Sophisticated analytical instruments cost a fortune and therefore require careful handling and care. This ensures consistency of results and low maintenance costs. In addition to smooth operation it is equally important that such instruments do not pose safety hazards to the operator and others in the laboratory.
Sophisticated instruments comprise of highly sensitive and delicate optical and electronic components requiring recommended handling care right from stage of transportation to user location.
Apart from breakages sensitive optical instruments can lose proper alignment which can take several hours to restore. For this reason all such equipment should be carefully placed on wooden or plastic frames and secured using nuts. The frames should be provided with caster wheels and packed in wooden or hard cardboard boxes. Free space inside such packings should be filled with thermocol sheets to prevent movement during handling and transportation.
On reaching the user site after inspection for any physical damage during transportation the instrument should be carefully removed from the packing and placed on a sturdy bench.
In the first place the instrument should be installed in the recommended environmental conditions such as temperature, humidity, air conditioning, etc. Adequate power and operational utilities should be provided. Power surges and voltage fluctuations contribute to component failures and expensive breakdowns. It is essential to maintain uninterrupted power supply which is free from spikes. Electrical points should be of specified capacity with proper earthing. The points should never be overloaded by using multipoint sockets.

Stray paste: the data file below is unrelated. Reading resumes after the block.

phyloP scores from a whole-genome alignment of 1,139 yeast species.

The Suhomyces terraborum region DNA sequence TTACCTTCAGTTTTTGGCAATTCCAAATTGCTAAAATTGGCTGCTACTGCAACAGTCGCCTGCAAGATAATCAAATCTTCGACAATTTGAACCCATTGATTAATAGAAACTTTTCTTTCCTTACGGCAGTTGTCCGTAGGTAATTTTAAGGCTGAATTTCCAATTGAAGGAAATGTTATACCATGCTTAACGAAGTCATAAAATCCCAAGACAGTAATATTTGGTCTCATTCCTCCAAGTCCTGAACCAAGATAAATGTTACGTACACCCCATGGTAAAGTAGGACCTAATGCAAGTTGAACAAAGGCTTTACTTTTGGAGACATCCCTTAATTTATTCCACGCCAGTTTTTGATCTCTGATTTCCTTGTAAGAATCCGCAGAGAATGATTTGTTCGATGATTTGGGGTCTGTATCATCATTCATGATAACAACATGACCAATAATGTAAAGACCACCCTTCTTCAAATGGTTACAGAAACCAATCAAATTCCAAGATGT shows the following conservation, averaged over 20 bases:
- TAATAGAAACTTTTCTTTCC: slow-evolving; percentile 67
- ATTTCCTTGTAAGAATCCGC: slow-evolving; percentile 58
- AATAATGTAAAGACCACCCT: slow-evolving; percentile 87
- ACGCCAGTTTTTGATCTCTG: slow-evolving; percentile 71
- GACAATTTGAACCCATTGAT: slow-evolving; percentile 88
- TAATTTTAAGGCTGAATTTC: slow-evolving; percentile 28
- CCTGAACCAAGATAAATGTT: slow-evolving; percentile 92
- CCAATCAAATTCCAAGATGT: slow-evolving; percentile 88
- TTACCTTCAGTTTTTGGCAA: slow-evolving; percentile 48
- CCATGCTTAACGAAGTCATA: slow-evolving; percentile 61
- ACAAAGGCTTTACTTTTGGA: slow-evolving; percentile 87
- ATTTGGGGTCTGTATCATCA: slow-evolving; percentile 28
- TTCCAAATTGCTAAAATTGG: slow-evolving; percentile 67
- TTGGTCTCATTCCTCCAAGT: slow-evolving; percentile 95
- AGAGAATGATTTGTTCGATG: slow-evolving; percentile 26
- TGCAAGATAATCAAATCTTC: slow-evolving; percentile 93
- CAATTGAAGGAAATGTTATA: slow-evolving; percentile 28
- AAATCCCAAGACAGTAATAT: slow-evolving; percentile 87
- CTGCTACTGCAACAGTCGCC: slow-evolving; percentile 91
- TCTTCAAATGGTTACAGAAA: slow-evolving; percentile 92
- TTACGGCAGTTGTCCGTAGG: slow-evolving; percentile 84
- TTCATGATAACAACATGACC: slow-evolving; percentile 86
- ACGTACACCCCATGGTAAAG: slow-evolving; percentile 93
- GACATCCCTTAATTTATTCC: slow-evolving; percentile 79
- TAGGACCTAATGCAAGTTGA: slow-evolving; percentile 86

Instruments can pose different hazards if safety guidelines are ignored. Some common hazards are:
- Electrical shocks through contact with components or surfaces bearing high voltage or current. Always look for electrical safety warning signs before touching any component or surface when the instrument is functional
- Burns can result from hot surfaces as it is not possible to gauge the temperature of a surface. Be on the lookout for warning signs and give sufficient time even after instrument is switched off
- Eye damage can result from looking directly into light sources such as deuterium lamps, plasmas and flames. Always use safety goggles and ensure that you view through safety shields.
- Strong magnetic fields are present in the vicinity of magnets used for high resolution NMR spectrometers. It is advisable that persons with implants or pacemakers avoid working on such systems.
- Radiation exposure can result from working on instruments equipped with radioactive isotopes sources. Adequate protection should be provided and constant monitoring of workers for radioactive exposure should be in place.
- Certain instruments develop high fluid pressures during operation. Adequate safety precautions and measures should be taken when operating such instruments.
Analytical instruments are capable of providing high-quality data for years together provided handling care is taken and safety concerns are not overlooked.